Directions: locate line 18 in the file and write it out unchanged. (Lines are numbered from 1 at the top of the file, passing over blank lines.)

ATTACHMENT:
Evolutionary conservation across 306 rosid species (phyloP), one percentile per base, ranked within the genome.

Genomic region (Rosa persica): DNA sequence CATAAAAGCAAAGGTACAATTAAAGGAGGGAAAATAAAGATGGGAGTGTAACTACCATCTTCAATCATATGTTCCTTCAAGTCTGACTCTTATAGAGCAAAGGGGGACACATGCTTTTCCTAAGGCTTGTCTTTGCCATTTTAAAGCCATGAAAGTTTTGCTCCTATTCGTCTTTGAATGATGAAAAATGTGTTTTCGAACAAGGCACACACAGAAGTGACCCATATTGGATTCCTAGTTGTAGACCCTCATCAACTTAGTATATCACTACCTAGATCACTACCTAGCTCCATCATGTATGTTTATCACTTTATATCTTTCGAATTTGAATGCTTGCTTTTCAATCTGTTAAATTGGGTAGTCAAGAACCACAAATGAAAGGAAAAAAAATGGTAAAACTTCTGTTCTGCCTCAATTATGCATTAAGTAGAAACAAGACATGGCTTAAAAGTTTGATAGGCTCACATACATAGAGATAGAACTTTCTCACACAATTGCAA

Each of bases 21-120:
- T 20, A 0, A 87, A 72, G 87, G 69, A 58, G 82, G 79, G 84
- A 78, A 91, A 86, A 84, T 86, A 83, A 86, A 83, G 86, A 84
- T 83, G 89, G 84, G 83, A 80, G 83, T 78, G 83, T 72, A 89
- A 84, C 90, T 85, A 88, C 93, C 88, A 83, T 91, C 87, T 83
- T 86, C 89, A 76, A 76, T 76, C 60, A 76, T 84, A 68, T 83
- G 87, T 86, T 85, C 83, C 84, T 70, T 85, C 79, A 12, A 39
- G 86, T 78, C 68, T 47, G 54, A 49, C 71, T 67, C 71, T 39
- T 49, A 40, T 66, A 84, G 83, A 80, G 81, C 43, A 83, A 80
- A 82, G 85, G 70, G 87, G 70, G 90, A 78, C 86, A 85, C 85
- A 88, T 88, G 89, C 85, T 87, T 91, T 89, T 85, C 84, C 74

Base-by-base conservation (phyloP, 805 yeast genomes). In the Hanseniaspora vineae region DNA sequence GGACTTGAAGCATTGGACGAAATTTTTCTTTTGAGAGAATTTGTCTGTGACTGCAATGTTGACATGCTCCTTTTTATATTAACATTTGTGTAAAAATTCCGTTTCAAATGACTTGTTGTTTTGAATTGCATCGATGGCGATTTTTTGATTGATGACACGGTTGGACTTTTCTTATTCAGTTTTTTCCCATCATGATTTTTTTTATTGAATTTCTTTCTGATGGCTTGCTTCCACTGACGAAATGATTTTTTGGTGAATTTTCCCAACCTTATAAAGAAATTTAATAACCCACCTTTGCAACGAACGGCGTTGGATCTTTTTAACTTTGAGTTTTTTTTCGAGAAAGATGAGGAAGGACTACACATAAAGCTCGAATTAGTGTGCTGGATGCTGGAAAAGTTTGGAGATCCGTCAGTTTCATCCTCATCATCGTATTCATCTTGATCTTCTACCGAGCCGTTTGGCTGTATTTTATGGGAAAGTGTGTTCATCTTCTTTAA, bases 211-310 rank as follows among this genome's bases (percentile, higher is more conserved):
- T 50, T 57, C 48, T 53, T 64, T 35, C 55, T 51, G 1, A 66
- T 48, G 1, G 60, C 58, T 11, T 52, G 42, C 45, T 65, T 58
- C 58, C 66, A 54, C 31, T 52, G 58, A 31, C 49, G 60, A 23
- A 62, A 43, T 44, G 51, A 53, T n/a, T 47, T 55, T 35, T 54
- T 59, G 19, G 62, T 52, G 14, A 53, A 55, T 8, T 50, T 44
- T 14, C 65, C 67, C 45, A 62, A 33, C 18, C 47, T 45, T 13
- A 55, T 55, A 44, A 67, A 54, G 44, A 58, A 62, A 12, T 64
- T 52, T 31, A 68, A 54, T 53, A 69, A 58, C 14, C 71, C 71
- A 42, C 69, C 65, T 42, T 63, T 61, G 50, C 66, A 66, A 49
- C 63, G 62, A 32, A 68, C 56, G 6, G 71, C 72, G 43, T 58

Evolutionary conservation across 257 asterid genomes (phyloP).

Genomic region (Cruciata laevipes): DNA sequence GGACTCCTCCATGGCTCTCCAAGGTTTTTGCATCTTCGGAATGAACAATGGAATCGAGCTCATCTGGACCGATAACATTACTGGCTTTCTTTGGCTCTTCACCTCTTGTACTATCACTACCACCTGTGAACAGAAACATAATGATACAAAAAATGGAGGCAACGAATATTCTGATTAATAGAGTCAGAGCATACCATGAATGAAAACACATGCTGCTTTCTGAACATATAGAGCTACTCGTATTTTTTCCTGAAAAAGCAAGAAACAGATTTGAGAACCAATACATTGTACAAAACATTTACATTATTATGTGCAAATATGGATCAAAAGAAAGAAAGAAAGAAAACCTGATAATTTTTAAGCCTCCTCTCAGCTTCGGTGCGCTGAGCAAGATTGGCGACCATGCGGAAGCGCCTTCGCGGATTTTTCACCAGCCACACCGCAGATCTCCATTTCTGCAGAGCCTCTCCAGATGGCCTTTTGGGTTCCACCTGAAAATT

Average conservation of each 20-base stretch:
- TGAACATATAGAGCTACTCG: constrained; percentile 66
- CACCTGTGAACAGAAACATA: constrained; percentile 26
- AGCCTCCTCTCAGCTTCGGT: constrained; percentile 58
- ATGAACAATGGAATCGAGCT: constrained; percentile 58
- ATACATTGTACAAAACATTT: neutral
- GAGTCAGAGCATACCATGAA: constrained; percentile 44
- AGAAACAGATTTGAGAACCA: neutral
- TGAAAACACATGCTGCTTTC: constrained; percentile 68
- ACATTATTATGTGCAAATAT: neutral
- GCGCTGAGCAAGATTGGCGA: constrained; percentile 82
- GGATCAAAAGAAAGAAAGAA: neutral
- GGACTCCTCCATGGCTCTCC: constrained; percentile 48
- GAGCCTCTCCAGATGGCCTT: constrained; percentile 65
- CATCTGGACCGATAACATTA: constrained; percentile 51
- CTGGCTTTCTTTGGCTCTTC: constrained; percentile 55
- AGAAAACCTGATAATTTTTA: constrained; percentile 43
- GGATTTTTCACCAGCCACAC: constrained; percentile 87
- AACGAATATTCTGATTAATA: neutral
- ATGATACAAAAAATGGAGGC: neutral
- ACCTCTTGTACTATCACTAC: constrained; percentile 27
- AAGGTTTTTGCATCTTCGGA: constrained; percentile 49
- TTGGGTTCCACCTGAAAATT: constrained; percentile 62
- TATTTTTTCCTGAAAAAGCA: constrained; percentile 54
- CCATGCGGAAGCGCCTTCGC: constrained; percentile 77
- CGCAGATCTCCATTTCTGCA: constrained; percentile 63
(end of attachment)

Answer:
- A 62, A 43, T 44, G 51, A 53, T n/a, T 47, T 55, T 35, T 54